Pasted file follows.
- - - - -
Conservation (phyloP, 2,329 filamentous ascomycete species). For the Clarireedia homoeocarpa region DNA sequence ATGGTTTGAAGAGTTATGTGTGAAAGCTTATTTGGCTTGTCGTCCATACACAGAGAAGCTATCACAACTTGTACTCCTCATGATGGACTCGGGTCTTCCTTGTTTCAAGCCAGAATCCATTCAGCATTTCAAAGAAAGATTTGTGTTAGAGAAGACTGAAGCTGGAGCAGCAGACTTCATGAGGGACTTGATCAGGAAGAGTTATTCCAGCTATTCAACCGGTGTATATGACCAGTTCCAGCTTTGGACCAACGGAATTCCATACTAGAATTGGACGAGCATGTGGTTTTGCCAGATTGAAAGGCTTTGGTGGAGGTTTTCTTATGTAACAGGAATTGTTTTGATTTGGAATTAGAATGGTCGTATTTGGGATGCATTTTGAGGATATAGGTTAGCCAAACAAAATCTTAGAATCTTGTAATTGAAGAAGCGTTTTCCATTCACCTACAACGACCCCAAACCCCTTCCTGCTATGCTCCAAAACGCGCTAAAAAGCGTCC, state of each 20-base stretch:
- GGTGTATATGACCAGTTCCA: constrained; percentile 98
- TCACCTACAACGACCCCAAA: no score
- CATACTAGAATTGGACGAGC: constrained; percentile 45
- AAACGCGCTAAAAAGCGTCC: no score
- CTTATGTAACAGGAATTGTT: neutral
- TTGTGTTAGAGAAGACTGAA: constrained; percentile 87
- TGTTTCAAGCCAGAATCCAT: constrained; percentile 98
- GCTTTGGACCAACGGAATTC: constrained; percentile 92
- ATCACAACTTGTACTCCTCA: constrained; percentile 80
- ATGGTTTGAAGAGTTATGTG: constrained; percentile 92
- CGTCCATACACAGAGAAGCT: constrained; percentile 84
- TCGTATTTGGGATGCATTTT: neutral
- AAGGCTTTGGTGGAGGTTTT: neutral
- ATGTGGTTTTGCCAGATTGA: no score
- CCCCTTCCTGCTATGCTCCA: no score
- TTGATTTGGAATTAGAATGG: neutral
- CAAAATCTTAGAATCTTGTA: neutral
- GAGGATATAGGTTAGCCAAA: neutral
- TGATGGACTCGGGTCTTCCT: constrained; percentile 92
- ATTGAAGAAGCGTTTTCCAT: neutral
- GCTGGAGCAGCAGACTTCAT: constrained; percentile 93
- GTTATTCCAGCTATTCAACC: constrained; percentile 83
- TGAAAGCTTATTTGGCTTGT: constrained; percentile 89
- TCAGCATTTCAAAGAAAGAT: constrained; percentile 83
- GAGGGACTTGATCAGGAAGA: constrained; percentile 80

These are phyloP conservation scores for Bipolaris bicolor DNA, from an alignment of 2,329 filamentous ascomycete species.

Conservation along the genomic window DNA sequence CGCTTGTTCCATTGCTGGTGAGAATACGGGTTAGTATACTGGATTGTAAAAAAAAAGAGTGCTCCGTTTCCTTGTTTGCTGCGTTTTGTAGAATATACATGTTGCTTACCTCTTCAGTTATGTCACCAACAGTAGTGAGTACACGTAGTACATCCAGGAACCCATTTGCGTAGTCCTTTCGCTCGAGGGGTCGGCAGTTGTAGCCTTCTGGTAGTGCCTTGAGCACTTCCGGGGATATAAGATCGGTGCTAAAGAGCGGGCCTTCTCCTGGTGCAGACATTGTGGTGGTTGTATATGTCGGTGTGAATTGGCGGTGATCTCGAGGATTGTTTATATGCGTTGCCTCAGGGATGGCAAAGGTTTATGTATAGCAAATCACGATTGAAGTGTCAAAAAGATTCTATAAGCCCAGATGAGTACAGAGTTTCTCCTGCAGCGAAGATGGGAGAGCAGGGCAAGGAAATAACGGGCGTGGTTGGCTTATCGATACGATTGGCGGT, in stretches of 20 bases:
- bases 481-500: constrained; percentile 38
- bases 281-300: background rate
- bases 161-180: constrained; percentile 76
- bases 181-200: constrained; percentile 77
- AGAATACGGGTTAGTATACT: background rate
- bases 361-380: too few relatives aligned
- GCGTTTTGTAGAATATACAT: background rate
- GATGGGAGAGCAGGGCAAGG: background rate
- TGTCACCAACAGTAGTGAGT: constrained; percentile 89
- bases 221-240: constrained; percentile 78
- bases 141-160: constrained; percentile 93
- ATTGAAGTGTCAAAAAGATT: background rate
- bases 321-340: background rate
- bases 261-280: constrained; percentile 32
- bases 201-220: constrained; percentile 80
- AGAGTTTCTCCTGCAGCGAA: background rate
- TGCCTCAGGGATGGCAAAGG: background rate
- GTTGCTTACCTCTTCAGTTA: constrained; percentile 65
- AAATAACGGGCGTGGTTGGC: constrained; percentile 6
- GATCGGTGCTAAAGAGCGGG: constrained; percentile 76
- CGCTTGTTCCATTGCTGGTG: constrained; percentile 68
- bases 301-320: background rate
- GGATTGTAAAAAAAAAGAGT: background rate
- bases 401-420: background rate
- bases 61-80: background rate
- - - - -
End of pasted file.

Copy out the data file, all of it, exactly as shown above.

Conservation (phyloP, 2,329 filamentous ascomycete species). For the Clarireedia homoeocarpa region DNA sequence ATGGTTTGAAGAGTTATGTGTGAAAGCTTATTTGGCTTGTCGTCCATACACAGAGAAGCTATCACAACTTGTACTCCTCATGATGGACTCGGGTCTTCCTTGTTTCAAGCCAGAATCCATTCAGCATTTCAAAGAAAGATTTGTGTTAGAGAAGACTGAAGCTGGAGCAGCAGACTTCATGAGGGACTTGATCAGGAAGAGTTATTCCAGCTATTCAACCGGTGTATATGACCAGTTCCAGCTTTGGACCAACGGAATTCCATACTAGAATTGGACGAGCATGTGGTTTTGCCAGATTGAAAGGCTTTGGTGGAGGTTTTCTTATGTAACAGGAATTGTTTTGATTTGGAATTAGAATGGTCGTATTTGGGATGCATTTTGAGGATATAGGTTAGCCAAACAAAATCTTAGAATCTTGTAATTGAAGAAGCGTTTTCCATTCACCTACAACGACCCCAAACCCCTTCCTGCTATGCTCCAAAACGCGCTAAAAAGCGTCC, state of each 20-base stretch:
- GGTGTATATGACCAGTTCCA: constrained; percentile 98
- TCACCTACAACGACCCCAAA: no score
- CATACTAGAATTGGACGAGC: constrained; percentile 45
- AAACGCGCTAAAAAGCGTCC: no score
- CTTATGTAACAGGAATTGTT: neutral
- TTGTGTTAGAGAAGACTGAA: constrained; percentile 87
- TGTTTCAAGCCAGAATCCAT: constrained; percentile 98
- GCTTTGGACCAACGGAATTC: constrained; percentile 92
- ATCACAACTTGTACTCCTCA: constrained; percentile 80
- ATGGTTTGAAGAGTTATGTG: constrained; percentile 92
- CGTCCATACACAGAGAAGCT: constrained; percentile 84
- TCGTATTTGGGATGCATTTT: neutral
- AAGGCTTTGGTGGAGGTTTT: neutral
- ATGTGGTTTTGCCAGATTGA: no score
- CCCCTTCCTGCTATGCTCCA: no score
- TTGATTTGGAATTAGAATGG: neutral
- CAAAATCTTAGAATCTTGTA: neutral
- GAGGATATAGGTTAGCCAAA: neutral
- TGATGGACTCGGGTCTTCCT: constrained; percentile 92
- ATTGAAGAAGCGTTTTCCAT: neutral
- GCTGGAGCAGCAGACTTCAT: constrained; percentile 93
- GTTATTCCAGCTATTCAACC: constrained; percentile 83
- TGAAAGCTTATTTGGCTTGT: constrained; percentile 89
- TCAGCATTTCAAAGAAAGAT: constrained; percentile 83
- GAGGGACTTGATCAGGAAGA: constrained; percentile 80

These are phyloP conservation scores for Bipolaris bicolor DNA, from an alignment of 2,329 filamentous ascomycete species.

Conservation along the genomic window DNA sequence CGCTTGTTCCATTGCTGGTGAGAATACGGGTTAGTATACTGGATTGTAAAAAAAAAGAGTGCTCCGTTTCCTTGTTTGCTGCGTTTTGTAGAATATACATGTTGCTTACCTCTTCAGTTATGTCACCAACAGTAGTGAGTACACGTAGTACATCCAGGAACCCATTTGCGTAGTCCTTTCGCTCGAGGGGTCGGCAGTTGTAGCCTTCTGGTAGTGCCTTGAGCACTTCCGGGGATATAAGATCGGTGCTAAAGAGCGGGCCTTCTCCTGGTGCAGACATTGTGGTGGTTGTATATGTCGGTGTGAATTGGCGGTGATCTCGAGGATTGTTTATATGCGTTGCCTCAGGGATGGCAAAGGTTTATGTATAGCAAATCACGATTGAAGTGTCAAAAAGATTCTATAAGCCCAGATGAGTACAGAGTTTCTCCTGCAGCGAAGATGGGAGAGCAGGGCAAGGAAATAACGGGCGTGGTTGGCTTATCGATACGATTGGCGGT, in stretches of 20 bases:
- bases 481-500: constrained; percentile 38
- bases 281-300: background rate
- bases 161-180: constrained; percentile 76
- bases 181-200: constrained; percentile 77
- AGAATACGGGTTAGTATACT: background rate
- bases 361-380: too few relatives aligned
- GCGTTTTGTAGAATATACAT: background rate
- GATGGGAGAGCAGGGCAAGG: background rate
- TGTCACCAACAGTAGTGAGT: constrained; percentile 89
- bases 221-240: constrained; percentile 78
- bases 141-160: constrained; percentile 93
- ATTGAAGTGTCAAAAAGATT: background rate
- bases 321-340: background rate
- bases 261-280: constrained; percentile 32
- bases 201-220: constrained; percentile 80
- AGAGTTTCTCCTGCAGCGAA: background rate
- TGCCTCAGGGATGGCAAAGG: background rate
- GTTGCTTACCTCTTCAGTTA: constrained; percentile 65
- AAATAACGGGCGTGGTTGGC: constrained; percentile 6
- GATCGGTGCTAAAGAGCGGG: constrained; percentile 76
- CGCTTGTTCCATTGCTGGTG: constrained; percentile 68
- bases 301-320: background rate
- GGATTGTAAAAAAAAAGAGT: background rate
- bases 401-420: background rate
- bases 61-80: background rate